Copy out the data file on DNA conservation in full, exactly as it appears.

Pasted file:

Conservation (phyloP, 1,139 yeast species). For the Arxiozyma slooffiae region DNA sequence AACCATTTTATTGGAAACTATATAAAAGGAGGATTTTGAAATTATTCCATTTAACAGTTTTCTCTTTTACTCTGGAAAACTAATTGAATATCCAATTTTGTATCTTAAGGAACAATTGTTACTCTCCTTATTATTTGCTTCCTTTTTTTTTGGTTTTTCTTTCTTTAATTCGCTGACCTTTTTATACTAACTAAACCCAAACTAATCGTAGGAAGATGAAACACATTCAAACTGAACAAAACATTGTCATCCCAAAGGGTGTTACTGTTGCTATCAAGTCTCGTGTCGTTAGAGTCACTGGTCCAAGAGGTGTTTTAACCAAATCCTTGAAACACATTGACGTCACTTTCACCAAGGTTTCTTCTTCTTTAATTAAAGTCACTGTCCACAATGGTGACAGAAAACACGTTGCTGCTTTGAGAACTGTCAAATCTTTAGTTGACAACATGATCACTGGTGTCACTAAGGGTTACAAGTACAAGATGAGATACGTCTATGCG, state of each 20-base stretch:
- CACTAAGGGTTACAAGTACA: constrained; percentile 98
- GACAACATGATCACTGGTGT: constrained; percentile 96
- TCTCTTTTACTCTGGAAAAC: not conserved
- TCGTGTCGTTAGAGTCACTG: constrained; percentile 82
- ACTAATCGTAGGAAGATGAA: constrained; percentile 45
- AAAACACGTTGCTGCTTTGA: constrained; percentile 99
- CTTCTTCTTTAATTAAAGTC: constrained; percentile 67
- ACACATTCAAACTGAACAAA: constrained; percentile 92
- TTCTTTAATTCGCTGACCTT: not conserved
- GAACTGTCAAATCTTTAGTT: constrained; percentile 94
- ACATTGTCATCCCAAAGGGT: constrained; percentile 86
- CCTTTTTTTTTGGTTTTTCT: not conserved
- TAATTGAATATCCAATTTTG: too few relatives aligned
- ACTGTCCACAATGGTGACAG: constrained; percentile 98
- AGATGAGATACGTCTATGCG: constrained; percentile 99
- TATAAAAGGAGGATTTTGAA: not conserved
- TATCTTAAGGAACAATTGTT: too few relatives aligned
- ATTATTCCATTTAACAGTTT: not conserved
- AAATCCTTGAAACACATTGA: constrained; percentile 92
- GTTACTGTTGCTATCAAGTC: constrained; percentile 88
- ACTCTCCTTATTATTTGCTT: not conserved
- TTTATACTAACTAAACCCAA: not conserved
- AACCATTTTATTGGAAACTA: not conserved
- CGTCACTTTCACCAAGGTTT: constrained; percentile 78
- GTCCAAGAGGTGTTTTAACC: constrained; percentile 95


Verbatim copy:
Conservation (phyloP, 1,139 yeast species). For the Arxiozyma slooffiae region DNA sequence AACCATTTTATTGGAAACTATATAAAAGGAGGATTTTGAAATTATTCCATTTAACAGTTTTCTCTTTTACTCTGGAAAACTAATTGAATATCCAATTTTGTATCTTAAGGAACAATTGTTACTCTCCTTATTATTTGCTTCCTTTTTTTTTGGTTTTTCTTTCTTTAATTCGCTGACCTTTTTATACTAACTAAACCCAAACTAATCGTAGGAAGATGAAACACATTCAAACTGAACAAAACATTGTCATCCCAAAGGGTGTTACTGTTGCTATCAAGTCTCGTGTCGTTAGAGTCACTGGTCCAAGAGGTGTTTTAACCAAATCCTTGAAACACATTGACGTCACTTTCACCAAGGTTTCTTCTTCTTTAATTAAAGTCACTGTCCACAATGGTGACAGAAAACACGTTGCTGCTTTGAGAACTGTCAAATCTTTAGTTGACAACATGATCACTGGTGTCACTAAGGGTTACAAGTACAAGATGAGATACGTCTATGCG, state of each 20-base stretch:
- CACTAAGGGTTACAAGTACA: constrained; percentile 98
- GACAACATGATCACTGGTGT: constrained; percentile 96
- TCTCTTTTACTCTGGAAAAC: not conserved
- TCGTGTCGTTAGAGTCACTG: constrained; percentile 82
- ACTAATCGTAGGAAGATGAA: constrained; percentile 45
- AAAACACGTTGCTGCTTTGA: constrained; percentile 99
- CTTCTTCTTTAATTAAAGTC: constrained; percentile 67
- ACACATTCAAACTGAACAAA: constrained; percentile 92
- TTCTTTAATTCGCTGACCTT: not conserved
- GAACTGTCAAATCTTTAGTT: constrained; percentile 94
- ACATTGTCATCCCAAAGGGT: constrained; percentile 86
- CCTTTTTTTTTGGTTTTTCT: not conserved
- TAATTGAATATCCAATTTTG: too few relatives aligned
- ACTGTCCACAATGGTGACAG: constrained; percentile 98
- AGATGAGATACGTCTATGCG: constrained; percentile 99
- TATAAAAGGAGGATTTTGAA: not conserved
- TATCTTAAGGAACAATTGTT: too few relatives aligned
- ATTATTCCATTTAACAGTTT: not conserved
- AAATCCTTGAAACACATTGA: constrained; percentile 92
- GTTACTGTTGCTATCAAGTC: constrained; percentile 88
- ACTCTCCTTATTATTTGCTT: not conserved
- TTTATACTAACTAAACCCAA: not conserved
- AACCATTTTATTGGAAACTA: not conserved
- CGTCACTTTCACCAAGGTTT: constrained; percentile 78
- GTCCAAGAGGTGTTTTAACC: constrained; percentile 95